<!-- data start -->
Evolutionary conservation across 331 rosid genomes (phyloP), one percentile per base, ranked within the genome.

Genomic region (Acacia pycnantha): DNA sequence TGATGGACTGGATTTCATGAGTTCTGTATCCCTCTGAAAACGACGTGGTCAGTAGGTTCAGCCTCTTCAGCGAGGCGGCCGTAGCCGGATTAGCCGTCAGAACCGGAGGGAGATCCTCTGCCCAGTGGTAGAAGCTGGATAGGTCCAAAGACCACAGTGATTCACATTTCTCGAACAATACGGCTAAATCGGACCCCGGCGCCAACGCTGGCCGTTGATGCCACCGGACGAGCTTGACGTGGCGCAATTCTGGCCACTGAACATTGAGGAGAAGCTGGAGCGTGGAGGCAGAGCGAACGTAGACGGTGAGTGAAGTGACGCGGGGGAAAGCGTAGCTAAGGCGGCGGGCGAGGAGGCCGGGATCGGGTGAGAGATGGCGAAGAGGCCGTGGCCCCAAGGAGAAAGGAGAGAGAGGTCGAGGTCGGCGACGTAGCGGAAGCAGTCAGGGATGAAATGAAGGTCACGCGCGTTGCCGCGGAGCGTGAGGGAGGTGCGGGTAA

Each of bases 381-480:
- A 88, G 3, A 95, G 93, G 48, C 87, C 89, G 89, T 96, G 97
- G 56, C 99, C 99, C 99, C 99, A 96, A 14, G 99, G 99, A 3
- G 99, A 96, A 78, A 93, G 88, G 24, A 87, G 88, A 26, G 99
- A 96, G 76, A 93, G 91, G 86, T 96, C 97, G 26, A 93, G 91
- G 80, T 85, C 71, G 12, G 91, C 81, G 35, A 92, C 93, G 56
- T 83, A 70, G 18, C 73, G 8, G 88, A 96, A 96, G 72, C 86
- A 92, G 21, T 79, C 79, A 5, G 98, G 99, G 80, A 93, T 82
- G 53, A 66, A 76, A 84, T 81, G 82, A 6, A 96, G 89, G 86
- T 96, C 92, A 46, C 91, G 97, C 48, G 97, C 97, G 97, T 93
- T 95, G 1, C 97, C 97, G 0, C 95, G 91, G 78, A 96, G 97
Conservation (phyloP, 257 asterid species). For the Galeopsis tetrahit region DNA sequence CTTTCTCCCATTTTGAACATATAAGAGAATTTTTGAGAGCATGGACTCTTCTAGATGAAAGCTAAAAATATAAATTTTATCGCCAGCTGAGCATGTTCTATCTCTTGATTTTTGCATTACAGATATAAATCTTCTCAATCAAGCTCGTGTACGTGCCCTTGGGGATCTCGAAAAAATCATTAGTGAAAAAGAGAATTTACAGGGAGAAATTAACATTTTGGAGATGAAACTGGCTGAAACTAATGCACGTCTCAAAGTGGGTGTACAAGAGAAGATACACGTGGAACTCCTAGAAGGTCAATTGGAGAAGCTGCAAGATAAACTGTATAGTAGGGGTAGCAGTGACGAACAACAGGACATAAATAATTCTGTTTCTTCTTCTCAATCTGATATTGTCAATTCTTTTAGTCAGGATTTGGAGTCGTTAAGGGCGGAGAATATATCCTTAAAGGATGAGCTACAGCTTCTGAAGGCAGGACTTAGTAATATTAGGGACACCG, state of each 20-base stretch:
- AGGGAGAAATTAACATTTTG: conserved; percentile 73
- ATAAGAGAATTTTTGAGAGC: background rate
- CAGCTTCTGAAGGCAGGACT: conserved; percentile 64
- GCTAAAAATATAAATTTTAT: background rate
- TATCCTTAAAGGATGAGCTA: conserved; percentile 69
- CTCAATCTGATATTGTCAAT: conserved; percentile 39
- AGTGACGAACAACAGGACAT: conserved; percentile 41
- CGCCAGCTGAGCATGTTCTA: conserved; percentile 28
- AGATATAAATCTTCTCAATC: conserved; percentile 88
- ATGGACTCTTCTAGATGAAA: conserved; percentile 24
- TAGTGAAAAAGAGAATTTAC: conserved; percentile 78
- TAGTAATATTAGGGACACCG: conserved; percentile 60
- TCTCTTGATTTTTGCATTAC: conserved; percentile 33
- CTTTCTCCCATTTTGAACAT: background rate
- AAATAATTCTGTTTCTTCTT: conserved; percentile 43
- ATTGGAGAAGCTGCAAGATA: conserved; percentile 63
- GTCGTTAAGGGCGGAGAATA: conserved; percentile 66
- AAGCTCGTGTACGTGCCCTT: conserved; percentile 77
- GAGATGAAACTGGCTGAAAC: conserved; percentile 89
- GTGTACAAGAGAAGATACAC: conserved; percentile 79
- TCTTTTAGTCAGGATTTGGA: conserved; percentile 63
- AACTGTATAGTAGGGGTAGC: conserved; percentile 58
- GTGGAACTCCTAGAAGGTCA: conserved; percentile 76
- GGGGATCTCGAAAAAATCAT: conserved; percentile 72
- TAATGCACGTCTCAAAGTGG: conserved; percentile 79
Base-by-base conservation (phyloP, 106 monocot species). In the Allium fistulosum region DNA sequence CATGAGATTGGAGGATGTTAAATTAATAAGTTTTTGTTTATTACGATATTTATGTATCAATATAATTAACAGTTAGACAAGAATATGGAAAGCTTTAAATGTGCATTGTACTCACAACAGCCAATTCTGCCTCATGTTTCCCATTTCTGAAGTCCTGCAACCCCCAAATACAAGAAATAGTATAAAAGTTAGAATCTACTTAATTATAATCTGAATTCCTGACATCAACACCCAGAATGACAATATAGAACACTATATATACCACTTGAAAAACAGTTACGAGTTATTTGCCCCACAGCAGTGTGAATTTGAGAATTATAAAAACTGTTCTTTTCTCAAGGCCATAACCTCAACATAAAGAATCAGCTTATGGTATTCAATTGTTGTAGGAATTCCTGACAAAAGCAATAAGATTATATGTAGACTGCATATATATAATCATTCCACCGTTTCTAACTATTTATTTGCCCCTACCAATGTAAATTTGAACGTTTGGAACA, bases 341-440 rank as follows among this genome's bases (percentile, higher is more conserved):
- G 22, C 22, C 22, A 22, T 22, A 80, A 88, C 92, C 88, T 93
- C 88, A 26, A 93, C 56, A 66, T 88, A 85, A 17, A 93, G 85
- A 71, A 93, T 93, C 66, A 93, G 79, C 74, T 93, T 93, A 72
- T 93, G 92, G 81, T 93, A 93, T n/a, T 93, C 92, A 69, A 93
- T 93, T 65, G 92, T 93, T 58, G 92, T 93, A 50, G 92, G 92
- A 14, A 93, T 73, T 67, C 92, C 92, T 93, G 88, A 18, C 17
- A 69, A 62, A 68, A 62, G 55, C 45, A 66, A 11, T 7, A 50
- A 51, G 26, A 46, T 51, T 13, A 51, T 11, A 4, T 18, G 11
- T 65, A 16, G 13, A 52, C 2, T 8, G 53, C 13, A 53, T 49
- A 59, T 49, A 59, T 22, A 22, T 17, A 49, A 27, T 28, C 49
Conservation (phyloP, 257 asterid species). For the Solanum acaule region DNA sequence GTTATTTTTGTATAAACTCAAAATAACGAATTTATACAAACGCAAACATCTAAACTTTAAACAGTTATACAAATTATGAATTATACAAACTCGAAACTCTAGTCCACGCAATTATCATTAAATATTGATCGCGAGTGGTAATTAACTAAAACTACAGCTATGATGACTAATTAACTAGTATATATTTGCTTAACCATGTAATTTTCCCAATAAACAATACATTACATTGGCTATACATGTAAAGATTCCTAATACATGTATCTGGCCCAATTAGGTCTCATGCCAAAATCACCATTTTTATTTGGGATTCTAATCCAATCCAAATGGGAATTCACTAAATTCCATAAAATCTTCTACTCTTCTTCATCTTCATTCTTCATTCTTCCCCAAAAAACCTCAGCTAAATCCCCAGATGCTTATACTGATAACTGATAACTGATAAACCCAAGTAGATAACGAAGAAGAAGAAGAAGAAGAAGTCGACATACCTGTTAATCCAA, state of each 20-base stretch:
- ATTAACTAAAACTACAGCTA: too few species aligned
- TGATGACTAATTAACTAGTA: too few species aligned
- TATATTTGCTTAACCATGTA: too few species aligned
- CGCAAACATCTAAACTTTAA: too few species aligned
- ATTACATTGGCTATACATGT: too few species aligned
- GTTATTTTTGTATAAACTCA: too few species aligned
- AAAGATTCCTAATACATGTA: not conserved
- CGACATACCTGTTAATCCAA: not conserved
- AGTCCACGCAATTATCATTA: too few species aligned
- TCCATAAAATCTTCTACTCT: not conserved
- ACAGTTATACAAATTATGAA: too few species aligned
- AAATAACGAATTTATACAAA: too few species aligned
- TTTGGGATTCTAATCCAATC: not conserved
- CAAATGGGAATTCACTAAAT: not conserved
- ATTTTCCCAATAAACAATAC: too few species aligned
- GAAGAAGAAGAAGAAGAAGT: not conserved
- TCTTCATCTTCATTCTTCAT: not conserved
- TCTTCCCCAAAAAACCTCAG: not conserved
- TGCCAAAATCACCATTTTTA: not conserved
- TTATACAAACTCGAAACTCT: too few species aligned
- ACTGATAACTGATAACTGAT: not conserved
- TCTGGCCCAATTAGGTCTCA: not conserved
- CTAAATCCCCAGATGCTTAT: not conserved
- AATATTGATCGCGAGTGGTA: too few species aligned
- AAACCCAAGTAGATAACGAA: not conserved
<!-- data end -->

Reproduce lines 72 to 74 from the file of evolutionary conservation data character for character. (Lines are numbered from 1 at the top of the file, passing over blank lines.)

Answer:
- ACTGATAACTGATAACTGAT: not conserved
- TCTGGCCCAATTAGGTCTCA: not conserved
- CTAAATCCCCAGATGCTTAT: not conserved